Propagating and Detecting an Infectious Molecular Clone of Maedi-visna Virus that Expresses Green Fluorescent Protein

Published 10/09/2011
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Immunology and Infection

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Summary

We describe a molecular clone of maedi-visna virus that expresses GFP and is fully infectious. Replication of this virus can be detected by using fluorescence microscopy and flow cytometry.

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Jónsson, S. R., Andrésdóttir, V. Propagating and Detecting an Infectious Molecular Clone of Maedi-visna Virus that Expresses Green Fluorescent Protein. J. Vis. Exp. (56), e3483, doi:10.3791/3483 (2011).

Abstract

Maedi-visna virus (MVV) is a lentivirus of sheep, causing slowly progressive interstitial pneumonia and encephalitis1. The primary target cells of MVV in vivo are considered to be of the monocyte lineage2. Certain strains of MVV can replicate in other cell types, however3,4. The green fluorescent protein is a commonly used marker for studying lentiviruses in living cells. We have inserted the egfp gene into the gene for dUTPase of MVV. The dUTPase gene is well conserved in most lentivirus strains of sheep and goats and has been shown to be important in replication of CAEV5. However, dUTPase has been shown to be dispensable for replication of the molecular clone of MVV used in this study both in vitro and in vivo6. MVV replication is strictly confined to cells of sheep or goat origin. We use a primary cell line from the choroid plexus of sheep (SCP cells) for transfection and propagation of the virus7. The fluorescent MVV is fully infectious and EGFP expression is stable over at least 6 passages8. There is good correlation between measurements of TCID50 and EGFP. This virus should therefore be useful for rapid detection of infected cells in studies of cell tropism and pathogenicity in vitro and in vivo8.

Protocol

1. Transfection

The molecular clone is contained in two plasmids, p8XSp5-egfp and p67r, of 12 kb and 4.5 kb respectively.9,10

  1. Cut equimolar quantities of the two plasmids, i.e. 4.4 μg of p8XSp5-egfp and 1.6 μg of p67r with XbaI and ligate before transfection.
  2. For ligation, use 1 Weiss unit of ligase in a 50 μl reaction and incubate at 16°C overnight.
  3. When ligation is completed, incubate the ligation mix at 65°C for 15 min for inactivation of the ligase. This step may be omitted.
  4. Two days before transfection, seed 106 SCP cells in a T25 tissue culture flask, and grow cells for two days in 5 ml DMEM + 10% lamb serum and 2mM glutamine without antibiotics to a monolayer of 90% confluency If the cells have not reached 90% confluency after two days, leave the cells to grow one additional day.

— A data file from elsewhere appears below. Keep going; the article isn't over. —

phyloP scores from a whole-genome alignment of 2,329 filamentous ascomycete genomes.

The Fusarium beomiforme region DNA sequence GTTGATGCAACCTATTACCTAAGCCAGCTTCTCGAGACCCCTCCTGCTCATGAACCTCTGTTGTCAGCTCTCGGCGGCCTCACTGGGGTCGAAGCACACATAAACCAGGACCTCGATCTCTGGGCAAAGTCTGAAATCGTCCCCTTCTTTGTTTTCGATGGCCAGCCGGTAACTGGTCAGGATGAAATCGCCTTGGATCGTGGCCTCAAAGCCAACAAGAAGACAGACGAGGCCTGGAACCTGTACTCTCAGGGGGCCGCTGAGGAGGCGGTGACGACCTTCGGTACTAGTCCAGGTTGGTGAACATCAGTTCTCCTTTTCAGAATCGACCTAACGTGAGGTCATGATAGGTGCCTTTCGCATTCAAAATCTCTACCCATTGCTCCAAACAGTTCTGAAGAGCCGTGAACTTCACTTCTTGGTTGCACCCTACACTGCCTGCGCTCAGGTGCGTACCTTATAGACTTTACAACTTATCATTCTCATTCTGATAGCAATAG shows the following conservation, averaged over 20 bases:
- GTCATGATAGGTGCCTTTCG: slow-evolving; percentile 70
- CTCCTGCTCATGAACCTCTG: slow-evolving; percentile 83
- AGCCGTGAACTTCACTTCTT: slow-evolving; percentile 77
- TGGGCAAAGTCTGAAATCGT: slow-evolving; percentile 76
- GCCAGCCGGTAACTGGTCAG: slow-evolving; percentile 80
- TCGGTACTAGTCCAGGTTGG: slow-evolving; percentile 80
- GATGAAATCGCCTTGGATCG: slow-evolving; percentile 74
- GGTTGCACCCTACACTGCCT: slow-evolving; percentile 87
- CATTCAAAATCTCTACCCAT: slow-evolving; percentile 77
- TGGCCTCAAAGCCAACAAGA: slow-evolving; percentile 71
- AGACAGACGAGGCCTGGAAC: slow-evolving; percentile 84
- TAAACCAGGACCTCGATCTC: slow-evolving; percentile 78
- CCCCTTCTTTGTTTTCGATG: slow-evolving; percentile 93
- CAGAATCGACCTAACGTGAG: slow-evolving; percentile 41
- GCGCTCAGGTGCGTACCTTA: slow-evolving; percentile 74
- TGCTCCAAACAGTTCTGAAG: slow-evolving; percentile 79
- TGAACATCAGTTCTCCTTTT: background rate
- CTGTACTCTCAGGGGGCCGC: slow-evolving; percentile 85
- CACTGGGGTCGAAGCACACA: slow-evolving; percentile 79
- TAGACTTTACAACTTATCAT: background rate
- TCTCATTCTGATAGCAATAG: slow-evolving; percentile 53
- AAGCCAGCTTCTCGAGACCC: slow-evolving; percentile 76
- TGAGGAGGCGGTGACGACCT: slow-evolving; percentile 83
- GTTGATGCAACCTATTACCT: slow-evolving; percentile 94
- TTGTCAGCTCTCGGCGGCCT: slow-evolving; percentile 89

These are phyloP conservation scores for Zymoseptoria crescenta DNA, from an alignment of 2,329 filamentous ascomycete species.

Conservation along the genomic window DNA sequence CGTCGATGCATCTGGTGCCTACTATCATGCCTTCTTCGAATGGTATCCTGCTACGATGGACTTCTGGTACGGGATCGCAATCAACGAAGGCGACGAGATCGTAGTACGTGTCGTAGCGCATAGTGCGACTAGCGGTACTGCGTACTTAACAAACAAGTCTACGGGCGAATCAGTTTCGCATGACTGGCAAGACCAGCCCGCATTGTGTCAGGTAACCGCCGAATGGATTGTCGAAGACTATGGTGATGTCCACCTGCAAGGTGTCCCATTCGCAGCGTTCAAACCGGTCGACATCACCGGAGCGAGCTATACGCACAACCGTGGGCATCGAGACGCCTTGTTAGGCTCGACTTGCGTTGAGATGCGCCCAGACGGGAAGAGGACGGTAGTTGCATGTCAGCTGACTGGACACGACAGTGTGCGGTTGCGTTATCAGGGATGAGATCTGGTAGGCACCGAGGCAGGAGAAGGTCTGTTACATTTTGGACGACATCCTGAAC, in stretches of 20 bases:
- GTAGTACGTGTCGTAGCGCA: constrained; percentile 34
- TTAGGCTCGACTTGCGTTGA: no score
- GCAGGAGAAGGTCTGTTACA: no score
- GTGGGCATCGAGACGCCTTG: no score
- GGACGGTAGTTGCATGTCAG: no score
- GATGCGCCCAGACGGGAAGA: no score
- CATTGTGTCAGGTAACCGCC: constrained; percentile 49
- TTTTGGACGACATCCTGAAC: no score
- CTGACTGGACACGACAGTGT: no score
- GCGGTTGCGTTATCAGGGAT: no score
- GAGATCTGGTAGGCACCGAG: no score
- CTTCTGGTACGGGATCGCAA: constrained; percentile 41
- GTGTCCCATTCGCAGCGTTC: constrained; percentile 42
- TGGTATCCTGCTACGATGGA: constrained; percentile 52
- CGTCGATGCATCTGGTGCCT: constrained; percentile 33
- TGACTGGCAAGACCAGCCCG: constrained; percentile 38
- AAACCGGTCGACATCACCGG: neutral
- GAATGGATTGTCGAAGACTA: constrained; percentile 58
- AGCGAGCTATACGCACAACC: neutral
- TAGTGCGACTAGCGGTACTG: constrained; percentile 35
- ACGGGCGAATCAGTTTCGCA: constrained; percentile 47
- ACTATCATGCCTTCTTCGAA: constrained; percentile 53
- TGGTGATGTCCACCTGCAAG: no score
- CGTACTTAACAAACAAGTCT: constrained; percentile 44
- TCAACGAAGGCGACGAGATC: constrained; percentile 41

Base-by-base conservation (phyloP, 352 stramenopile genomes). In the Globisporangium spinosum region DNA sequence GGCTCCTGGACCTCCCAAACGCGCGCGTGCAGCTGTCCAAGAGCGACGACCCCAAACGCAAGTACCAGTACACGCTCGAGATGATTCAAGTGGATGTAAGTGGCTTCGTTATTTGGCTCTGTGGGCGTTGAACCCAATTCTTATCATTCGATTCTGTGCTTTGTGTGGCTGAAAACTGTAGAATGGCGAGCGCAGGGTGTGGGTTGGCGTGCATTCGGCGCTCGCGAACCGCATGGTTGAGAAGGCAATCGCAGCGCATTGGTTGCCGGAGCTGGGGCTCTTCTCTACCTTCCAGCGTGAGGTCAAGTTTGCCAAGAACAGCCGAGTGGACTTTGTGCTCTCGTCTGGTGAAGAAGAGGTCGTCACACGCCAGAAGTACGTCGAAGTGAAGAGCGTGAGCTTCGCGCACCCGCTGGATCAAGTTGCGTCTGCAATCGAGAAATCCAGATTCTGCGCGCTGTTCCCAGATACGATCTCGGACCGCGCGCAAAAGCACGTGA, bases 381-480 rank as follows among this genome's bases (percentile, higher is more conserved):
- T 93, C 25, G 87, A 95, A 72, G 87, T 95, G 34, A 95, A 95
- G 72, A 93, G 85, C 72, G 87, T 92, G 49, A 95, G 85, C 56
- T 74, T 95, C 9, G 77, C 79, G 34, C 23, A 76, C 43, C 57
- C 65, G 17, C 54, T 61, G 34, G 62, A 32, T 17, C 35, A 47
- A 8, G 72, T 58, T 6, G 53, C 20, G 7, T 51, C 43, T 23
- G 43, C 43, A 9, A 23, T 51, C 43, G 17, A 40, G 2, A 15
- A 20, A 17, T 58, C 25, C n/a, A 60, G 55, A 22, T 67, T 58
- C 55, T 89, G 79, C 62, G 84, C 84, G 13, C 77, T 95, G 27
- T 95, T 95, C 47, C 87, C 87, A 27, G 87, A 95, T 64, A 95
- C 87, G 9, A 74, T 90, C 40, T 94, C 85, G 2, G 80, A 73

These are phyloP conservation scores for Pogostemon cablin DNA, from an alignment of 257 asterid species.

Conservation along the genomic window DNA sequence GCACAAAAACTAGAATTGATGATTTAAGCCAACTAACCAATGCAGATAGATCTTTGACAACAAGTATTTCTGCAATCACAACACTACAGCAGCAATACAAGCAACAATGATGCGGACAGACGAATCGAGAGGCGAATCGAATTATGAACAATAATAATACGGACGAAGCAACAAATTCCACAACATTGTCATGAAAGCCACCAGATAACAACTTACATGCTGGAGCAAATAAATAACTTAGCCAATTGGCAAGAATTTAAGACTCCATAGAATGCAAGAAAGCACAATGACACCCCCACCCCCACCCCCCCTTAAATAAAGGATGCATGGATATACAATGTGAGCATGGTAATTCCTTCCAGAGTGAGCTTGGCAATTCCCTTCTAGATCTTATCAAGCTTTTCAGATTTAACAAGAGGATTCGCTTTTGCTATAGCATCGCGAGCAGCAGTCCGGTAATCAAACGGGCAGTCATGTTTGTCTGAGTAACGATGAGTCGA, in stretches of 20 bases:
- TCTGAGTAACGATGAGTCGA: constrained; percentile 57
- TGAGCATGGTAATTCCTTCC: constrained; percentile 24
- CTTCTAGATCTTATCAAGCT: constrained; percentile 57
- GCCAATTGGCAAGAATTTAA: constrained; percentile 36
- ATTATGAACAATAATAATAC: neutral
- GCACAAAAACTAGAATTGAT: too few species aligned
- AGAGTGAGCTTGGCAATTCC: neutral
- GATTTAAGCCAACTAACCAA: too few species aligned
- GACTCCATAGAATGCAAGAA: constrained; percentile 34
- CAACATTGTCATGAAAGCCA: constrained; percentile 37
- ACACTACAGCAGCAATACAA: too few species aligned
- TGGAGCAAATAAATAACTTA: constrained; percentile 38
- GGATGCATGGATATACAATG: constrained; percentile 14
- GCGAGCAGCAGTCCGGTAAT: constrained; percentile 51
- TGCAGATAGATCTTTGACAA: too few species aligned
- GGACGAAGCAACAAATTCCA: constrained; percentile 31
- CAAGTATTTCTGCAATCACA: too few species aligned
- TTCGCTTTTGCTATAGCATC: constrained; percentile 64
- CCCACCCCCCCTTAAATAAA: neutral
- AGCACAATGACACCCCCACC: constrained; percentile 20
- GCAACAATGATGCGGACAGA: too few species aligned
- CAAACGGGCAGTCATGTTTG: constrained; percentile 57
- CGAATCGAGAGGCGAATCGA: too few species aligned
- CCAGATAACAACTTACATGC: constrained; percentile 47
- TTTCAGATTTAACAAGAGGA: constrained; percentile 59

Note: The lamb serum can be substituted by fetal bovine serum (FBS). We routinely use lamb serum, since some strains of MVV are inhibited by FBS; this MVV strain is not inhibited by FBS, however.

  1. When the cells are ready for transfection, change medium to DMEM with 1% serum (lamb serum or FBS) without antibiotics.
    We use Lipofectamin 2000 (Invitrogen) for transfection.
  2. Dilute the DNA in 500μl Opti-MEM medium.
  3. Dilute 20μl Lipofectamin 2000 in 500μl Opti-MEM medium and leave at room temperature (RT) for 5 min.
  4. After the 5 min incubation, combine the diluted DNA with diluted Lipofectamine 2000 (total volume = 1000 μl). Mix gently and incubate for 20-30 min at RT.
  5. Add the transfection mix (1 ml) to the T25 flask containing SCP cells and medium (5 ml). Mix by rocking gently.
  6. Incubate at 37°C and 5% CO2 overnight (18 – 24 h).
  7. Change medium the following day to DMEM with 1% serum, 2mM glutamine, 100IU penicillin and 100IU streptomycin.
  8. Monitor the production of GFP in the SCP cells by inverted fluorescent microscopy. Low transfection efficiency can be expected with these primary cells, usually 5 – 15%.
  9. Incubate further at 37°C, 5% CO2 for several days to allow spreading of the virus in the flask. It usually takes 7-14 days for full infection.
  10. Harvest the virus by aliquoting the supernatant into Eppendorf tubes. Spin in a microfuge at 3000 rpm for 5 min to remove cell debris. Transfer the supernatant containing the virus to new tubes. Store at -80°C.

2. Titration of virus

  1. Seed 3x104 SCP cells in 100 μl DMEM medium supplemented with 10% serum, 2mM glutamine, 100IU/ml penicillin and 100IU/ml streptomycin, per well in a 96 well plate Incubate at 37°C, 5% CO2.
  2. If the cells are confluent the following day, change medium to DMEM with 1% serum, 2mM glutamine, 100IU/ml penicillin and 100IU/ml streptomycin, 100 μl in each well.
  3. Dilute the virus in the following way:
    1. Add 180 μl DMEM with 1% serum, 2mM glutamine, 100IU/ml penicillin and 100IU/ml streptomycin per well to 4 x 10 wells in a 96 well round bottom or V-bottom plate.
    2. For serial tenfold dilutions in quadruplicate, add 20 μl of virus to each of 4wells in the first column of the plate, and using a four-channel pipette, pipette up and down to ensure that the samples are thoroughly mixed. Change pipette tips and transfer 20 μl to the next 4 wells and so on. Leave the last wells without virus for a negative control.
  4. Add 100 μl of the virus dilutions to the SCP cells and medium.
  5. Incubate at 37°C and 5% CO2. Observe for GFP fluorescence and cytopathic effects for two weeks.